Shane Layden

Shane Layden (inpho)

THE ARRIVAL of Heineken Cup rugby at Connacht has brought a feel-good factor to the province this season, and the performances of Shane Layden, a 19-year-old academy back, have personified the mood in the camp.

Having scored a hat-trick for Connacht U20 in their Inter-Pro victory over Munster, he made his senior debut against Leinster at the RDS last October, filling a gap left by injury to Eoin Griffin.

Layden hails from a Gaelic Football background, and his skills were honed when he played for Roscommon Minor in 2009-10. He now plays club rugby for Buccaneers, and his safe hands under the high ball, combined with electric pace and a try-scoring instinct, have caught the eye of the national selectors. He has represented Ireland U18 and U19, and made his U20 Six Nations debut this season.

Tries against Wales, Italy and Scotland saw him consolidate his place in the starting line-up in the No 15 jersey, although he has also played on the wing and at centre. Ireland U20 coach Mike Ruddock says: “The fact that Connacht won the U20s Championship this year shows how far they’re coming on with their game. Shane is very skilful, and kicks and passes equally well off both feet. But one thing he needs to work on is patience, and knowing when to hold onto the ball rather than passing or kicking it.”

Something to work on for Layden, but he’s ticking a lot of boxes.

Rugby World Verdict: The teenager is capitalising on Connacht’s development. Bea Asprey

Beno Obano
(Dulwich College)

Beno Obano

The comparison with Victor Ubogu is hard to ignore: an English loosehead of Nigerian heritage who loves to carry the ball.

Twenty years after Ubogu was in his pomp, Beno Obano is ploughing his own furrow. And successfully too, helping Dulwich College to Daily Mail U18 Cup glory and, after a torn hamstring held up his representative career, playing for England U18 against London Academies and Northampton.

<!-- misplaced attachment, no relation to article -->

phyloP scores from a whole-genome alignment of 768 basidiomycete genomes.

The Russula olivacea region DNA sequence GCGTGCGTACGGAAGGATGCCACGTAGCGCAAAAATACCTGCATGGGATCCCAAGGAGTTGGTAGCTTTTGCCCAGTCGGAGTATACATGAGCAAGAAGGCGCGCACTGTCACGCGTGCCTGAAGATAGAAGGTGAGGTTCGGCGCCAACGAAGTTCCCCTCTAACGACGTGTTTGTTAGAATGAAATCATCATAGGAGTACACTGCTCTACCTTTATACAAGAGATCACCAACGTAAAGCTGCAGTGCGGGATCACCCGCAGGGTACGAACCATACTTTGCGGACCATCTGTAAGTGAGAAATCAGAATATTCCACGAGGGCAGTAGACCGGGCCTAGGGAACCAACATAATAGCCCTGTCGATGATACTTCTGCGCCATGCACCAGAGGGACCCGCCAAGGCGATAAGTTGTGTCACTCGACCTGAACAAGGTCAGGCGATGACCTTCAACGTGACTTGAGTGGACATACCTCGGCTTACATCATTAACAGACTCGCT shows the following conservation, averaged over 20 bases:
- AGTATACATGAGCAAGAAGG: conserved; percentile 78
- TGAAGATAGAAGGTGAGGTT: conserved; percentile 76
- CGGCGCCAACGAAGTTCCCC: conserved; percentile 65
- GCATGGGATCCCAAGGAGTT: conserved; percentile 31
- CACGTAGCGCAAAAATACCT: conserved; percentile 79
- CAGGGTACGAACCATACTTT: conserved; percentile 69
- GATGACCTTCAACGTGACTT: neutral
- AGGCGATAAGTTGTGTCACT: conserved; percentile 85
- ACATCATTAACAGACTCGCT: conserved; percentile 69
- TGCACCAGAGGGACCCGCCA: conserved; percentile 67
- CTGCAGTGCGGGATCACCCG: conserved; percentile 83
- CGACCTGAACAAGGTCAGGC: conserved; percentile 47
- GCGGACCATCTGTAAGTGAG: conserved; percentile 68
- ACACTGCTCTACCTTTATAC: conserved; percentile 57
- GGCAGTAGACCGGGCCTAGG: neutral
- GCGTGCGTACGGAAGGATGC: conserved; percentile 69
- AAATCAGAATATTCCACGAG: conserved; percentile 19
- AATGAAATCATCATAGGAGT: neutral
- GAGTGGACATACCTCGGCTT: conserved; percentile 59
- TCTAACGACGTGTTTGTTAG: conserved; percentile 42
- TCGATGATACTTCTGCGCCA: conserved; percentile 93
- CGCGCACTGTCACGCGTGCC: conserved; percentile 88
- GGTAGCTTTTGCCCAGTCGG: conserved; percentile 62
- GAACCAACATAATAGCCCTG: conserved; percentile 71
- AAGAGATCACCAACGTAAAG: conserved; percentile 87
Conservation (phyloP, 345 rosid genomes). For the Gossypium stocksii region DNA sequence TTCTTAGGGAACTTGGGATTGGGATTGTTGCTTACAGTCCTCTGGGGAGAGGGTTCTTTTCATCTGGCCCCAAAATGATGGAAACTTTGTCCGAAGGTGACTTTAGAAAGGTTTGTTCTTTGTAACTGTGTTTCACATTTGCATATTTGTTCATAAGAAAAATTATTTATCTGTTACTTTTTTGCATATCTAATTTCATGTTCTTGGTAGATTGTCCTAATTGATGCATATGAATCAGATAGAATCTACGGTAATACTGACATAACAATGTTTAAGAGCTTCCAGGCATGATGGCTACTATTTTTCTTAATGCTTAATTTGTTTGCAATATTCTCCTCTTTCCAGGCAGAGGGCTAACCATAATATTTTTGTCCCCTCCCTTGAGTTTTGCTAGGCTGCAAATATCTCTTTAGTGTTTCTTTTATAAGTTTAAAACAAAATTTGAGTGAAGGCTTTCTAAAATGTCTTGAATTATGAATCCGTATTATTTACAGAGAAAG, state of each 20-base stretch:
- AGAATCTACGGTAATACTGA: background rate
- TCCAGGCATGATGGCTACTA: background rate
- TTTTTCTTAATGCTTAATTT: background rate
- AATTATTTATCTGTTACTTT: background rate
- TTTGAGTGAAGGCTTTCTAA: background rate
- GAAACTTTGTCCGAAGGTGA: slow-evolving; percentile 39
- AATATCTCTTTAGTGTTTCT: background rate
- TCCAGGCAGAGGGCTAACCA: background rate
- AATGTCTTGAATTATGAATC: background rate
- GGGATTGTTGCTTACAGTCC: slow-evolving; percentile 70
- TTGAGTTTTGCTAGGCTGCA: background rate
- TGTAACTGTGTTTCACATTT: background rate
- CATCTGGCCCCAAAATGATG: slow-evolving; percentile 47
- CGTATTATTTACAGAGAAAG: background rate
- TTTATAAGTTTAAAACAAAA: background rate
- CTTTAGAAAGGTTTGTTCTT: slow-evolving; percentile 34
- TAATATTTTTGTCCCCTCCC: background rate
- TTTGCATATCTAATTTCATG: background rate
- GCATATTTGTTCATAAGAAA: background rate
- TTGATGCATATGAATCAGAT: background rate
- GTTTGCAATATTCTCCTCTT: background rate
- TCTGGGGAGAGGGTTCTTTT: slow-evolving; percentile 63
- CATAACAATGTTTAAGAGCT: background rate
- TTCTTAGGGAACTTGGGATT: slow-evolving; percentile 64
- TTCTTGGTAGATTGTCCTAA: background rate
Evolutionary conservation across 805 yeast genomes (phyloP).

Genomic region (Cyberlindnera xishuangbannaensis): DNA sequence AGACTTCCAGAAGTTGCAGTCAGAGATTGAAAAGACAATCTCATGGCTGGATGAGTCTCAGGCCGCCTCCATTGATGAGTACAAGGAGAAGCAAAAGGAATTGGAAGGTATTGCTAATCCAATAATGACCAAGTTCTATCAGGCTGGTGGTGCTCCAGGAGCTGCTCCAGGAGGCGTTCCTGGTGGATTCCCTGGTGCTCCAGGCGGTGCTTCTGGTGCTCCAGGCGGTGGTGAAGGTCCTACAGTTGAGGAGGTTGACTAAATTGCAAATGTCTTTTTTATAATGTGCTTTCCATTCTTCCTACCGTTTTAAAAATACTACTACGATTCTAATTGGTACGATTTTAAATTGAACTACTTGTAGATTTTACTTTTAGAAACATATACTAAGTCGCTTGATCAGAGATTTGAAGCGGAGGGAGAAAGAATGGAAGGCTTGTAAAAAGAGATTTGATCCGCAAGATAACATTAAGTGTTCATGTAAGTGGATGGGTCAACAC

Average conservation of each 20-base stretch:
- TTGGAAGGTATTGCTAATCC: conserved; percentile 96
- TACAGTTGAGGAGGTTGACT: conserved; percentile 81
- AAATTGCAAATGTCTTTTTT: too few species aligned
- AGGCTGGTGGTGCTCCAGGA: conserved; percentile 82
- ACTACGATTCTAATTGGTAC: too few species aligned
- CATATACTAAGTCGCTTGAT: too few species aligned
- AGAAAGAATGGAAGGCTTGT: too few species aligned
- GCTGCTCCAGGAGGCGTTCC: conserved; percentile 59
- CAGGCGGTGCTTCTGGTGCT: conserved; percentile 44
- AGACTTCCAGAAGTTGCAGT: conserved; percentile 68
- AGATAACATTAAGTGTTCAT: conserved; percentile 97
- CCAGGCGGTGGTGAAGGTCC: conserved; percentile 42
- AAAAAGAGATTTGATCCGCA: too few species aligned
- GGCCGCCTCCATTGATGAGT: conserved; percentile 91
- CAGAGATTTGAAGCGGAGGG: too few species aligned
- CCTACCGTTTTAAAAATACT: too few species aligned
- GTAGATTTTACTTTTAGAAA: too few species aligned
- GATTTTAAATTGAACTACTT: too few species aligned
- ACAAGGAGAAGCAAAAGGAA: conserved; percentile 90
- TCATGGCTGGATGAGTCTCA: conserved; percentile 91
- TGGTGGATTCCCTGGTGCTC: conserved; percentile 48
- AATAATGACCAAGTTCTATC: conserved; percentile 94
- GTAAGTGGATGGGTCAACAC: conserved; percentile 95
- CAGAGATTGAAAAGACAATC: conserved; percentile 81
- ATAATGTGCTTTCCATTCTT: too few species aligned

The 17-year-old is also part of the Wasps Academy, where he trains under the tutelage of assistant manager Chris Lloyd. “Beno is a great player and a real athlete,” says Lloyd. “He’s an outstanding ball-carrier but what caught my attention was a sevens tournament at London Oratory school, when he was chasing down wingers. We love having him at the club. He’s very driven and has a bit of humour and character about him.”

The South Londoner’s first passion was football and he remains a big Chelsea fan. But after Obano’s introduction to rugby at London Oratory aged 12, the die was cast. Although a prop, his speed and strength over the ball lend themselves to the role of a seven – and he names Sean O’Brien as his favourite player. “He’s a massive ball-carrier and that’s the way I like to play,” he says.

The current thinking, however, is to convert Obano to a hooker and he’s doing double shifts on throwing technique to further that aim. After completing his A-levels next summer, he plans to take a gap year to give rugby his full attention.

Rugby World Verdict: Bang on course to earn a full-time contract at Wasps next year. Alan Pearey

This article appeared in the June 2012 issue of Rugby World Magazine.

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